Another specific object is to provide a Coriolis meter in which the measured flow and flow rate values do not contain appreciable error, if any at all, that would otherwise result from switching transients appearing in the input channels.

These and other objects are accomplished in accordance with the teachings of my invention by cycling the operation of each channel, particularly using a relatively short period, between: (a) measuring the internal phase delay of that channel and (b) measuring raw flow based Δt value(s). The raw value(s) are then compensated, typically by subtracting, the measured phase delay value therefrom in order to yield a corrected Δt value. A current value mass flow rate is then determined using the corrected rather than, as occurs in the art, the raw Δt value(s).

Specifically, the two identical input channels (i.e. left and right), as commonly used in prior art Coriolis flow meters, are replaced with two pairs of input channels (i.e. pairs A-C and B-C) that permit the current internal phase delay exhibited by each channel pair to be measured. Each of the channel pairs is operated to cycle between measuring its own internal phase delay, i.e. a "zeroing" mode, and measuring Δt values for actual flow conditions, i.e. a "measurement" mode. Given the short cycle time, the current phase delay value accurately reflects any temperature induced changes then occurring in the performance of each channel pair. Once the current internal phase delay value is known for each pair, that value is then used to correct flow based Δt values subsequently produced by that pair during its next measurement mode. Because the Δt flow based measurements provided by each channel pair are corrected for the current internal phase delay associated with that particular pair, these Δt values do not contain any appreciable temperature induced error components regardless of the ambient temperature of the meter and its variation. As such, a Coriolis meter constructed in accordance with my invention, can advantageously be used in environments with widely varying temperatures with essentially no diminution in accuracy owing to temperature changes.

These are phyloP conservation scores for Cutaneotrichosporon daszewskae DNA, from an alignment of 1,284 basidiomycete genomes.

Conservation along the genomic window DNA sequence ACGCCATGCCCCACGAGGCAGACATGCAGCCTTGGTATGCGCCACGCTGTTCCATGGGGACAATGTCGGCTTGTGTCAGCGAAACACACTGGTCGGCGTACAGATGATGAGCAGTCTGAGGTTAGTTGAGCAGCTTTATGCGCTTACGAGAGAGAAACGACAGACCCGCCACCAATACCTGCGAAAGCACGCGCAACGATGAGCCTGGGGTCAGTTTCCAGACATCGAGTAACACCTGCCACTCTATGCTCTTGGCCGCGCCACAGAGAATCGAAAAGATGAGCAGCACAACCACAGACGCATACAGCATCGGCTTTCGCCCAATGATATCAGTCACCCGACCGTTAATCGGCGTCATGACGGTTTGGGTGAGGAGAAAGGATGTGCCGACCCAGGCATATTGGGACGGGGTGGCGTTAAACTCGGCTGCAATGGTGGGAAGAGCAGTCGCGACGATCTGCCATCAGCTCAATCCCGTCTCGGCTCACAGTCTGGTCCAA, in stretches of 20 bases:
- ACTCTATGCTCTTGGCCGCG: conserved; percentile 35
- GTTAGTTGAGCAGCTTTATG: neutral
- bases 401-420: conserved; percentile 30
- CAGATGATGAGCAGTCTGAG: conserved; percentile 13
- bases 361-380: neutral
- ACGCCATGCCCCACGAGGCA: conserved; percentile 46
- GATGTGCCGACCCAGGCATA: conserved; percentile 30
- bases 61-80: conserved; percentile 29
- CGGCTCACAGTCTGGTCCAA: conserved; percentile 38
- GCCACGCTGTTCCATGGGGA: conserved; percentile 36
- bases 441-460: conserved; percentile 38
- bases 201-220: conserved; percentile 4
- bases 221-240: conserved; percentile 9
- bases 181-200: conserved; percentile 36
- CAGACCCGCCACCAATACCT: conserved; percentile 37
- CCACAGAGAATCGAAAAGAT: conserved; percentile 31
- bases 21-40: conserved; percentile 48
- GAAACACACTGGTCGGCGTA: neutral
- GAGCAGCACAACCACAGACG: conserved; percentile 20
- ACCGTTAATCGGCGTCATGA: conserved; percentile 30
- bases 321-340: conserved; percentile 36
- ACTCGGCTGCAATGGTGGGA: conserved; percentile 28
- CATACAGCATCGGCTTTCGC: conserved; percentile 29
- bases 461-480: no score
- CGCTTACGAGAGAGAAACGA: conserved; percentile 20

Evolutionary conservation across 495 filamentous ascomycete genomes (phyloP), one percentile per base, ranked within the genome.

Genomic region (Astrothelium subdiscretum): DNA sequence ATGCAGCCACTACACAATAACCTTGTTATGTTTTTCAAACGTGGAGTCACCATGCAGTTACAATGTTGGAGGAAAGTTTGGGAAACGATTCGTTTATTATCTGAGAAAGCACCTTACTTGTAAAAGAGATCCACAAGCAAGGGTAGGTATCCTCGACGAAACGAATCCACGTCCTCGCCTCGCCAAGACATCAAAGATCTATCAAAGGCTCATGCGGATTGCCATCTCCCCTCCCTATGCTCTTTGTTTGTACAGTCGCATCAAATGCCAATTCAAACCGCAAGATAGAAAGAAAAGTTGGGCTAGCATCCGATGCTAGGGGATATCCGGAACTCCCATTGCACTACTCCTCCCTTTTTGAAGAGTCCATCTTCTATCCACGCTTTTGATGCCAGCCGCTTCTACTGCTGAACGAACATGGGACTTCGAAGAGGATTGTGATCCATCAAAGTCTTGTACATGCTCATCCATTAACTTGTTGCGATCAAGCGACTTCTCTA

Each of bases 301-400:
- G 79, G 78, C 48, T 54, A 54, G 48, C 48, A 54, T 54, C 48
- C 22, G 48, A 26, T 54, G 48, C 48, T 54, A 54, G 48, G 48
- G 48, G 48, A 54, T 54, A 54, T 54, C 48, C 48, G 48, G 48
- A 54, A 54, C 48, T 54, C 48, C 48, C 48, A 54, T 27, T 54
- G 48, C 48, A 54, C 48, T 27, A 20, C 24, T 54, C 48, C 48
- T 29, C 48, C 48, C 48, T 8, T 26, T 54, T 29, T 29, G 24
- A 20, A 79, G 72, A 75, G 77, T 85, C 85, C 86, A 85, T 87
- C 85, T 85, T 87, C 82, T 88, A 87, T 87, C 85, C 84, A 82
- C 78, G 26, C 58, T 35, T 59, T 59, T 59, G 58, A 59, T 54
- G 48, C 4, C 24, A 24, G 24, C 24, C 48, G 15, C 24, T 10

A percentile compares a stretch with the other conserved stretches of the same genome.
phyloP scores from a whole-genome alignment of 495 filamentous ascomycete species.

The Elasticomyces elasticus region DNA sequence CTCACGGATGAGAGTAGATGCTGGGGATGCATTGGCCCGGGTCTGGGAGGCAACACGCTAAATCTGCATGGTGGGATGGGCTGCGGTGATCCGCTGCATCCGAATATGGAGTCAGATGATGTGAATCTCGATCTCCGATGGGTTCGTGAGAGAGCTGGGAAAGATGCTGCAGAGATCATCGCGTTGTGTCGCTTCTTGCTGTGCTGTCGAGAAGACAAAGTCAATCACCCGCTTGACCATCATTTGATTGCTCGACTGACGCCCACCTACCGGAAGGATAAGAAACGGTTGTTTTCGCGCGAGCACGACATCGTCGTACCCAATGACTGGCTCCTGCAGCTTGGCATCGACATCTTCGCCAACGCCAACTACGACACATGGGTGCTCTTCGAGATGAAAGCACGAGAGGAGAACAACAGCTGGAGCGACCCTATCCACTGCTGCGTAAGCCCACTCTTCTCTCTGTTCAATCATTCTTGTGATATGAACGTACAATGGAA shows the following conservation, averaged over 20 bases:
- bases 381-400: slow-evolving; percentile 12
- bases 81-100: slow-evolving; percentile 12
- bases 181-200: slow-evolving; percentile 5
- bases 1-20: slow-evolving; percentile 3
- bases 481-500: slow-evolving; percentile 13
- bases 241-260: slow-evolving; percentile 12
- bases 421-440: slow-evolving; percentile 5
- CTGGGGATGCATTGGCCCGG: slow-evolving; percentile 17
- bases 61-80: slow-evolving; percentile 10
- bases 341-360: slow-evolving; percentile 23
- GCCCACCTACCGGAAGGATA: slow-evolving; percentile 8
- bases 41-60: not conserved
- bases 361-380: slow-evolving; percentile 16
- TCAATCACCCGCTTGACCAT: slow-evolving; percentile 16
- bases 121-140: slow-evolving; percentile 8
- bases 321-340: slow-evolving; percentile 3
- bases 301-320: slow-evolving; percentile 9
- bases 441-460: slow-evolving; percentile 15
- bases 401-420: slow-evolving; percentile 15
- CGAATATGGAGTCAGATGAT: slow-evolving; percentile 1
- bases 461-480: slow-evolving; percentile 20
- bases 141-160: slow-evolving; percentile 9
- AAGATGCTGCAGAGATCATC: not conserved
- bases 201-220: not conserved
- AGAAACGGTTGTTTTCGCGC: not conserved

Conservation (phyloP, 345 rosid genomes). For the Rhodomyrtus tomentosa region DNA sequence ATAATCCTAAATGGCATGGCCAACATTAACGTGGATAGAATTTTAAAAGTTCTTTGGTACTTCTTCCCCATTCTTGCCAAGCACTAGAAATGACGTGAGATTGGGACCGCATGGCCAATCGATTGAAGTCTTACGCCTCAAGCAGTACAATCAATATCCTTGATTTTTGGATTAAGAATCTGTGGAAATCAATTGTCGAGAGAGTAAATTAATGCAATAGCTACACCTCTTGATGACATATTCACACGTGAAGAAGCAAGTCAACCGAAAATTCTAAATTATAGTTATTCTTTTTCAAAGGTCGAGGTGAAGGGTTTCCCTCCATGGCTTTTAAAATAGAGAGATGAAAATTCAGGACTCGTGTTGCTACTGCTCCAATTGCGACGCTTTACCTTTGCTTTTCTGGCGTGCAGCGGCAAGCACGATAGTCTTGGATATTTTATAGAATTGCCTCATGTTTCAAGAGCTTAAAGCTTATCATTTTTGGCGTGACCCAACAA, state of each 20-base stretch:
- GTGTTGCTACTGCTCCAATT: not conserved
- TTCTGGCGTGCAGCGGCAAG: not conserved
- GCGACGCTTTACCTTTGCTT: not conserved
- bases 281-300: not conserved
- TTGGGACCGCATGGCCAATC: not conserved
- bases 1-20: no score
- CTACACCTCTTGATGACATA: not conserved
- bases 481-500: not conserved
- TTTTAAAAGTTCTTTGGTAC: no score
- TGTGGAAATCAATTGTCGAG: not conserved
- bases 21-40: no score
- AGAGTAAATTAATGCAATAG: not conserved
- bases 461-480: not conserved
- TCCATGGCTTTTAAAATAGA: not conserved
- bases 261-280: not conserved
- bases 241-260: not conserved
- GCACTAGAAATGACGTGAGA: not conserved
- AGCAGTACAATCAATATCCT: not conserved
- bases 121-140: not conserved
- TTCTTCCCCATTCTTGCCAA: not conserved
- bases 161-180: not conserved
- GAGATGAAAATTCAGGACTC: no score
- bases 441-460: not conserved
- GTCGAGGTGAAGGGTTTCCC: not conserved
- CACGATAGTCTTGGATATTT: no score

In accordance with the teachings of a preferred embodiment of my invention, my inventive flow measurement circuit utilizes three separate similar input channels (i.e. channels A, B and C) through which inter-channel phase difference measurements are successively and alternately taken for each of two pairs, i.e. pairs A-C and B-C, of the three channels. Channel C serves as a reference channel and is continuously supplied with one of the two velocity waveform sensor signals, and specifically for purposes of the preferred embodiment the left velocity sensor signal, as its input signal. The input to channels A and B is either the left or right velocity sensor signals. While both the zero and measurement modes involve measuring the inter-channel phase difference in a pair of channels, the principal distinction between the modes is that in the zero mode, the same velocity sensor signal is applied to both channels in that pair so that the resulting inter-channel phase difference measurement provides a measurement of the internal phase delay for that pair; while, in the measurement mode, the left and right velocity signals are applied to different corresponding channels in that pair so as to provide a measurement, though uncorrected, of the current flow based Δt value for subsequent use in determining current mass flow and flow rate values. Though inter-channel phase difference (Δt) measurements are taken during both modes, to simplify matters and avoid confusion, I will distinguish between these values in terms of their occurrence. I will henceforth refer to those phase measurements which occur during the zero mode as being inter-channel phase difference measurements and those which occur during the measurement mode as being Δt values.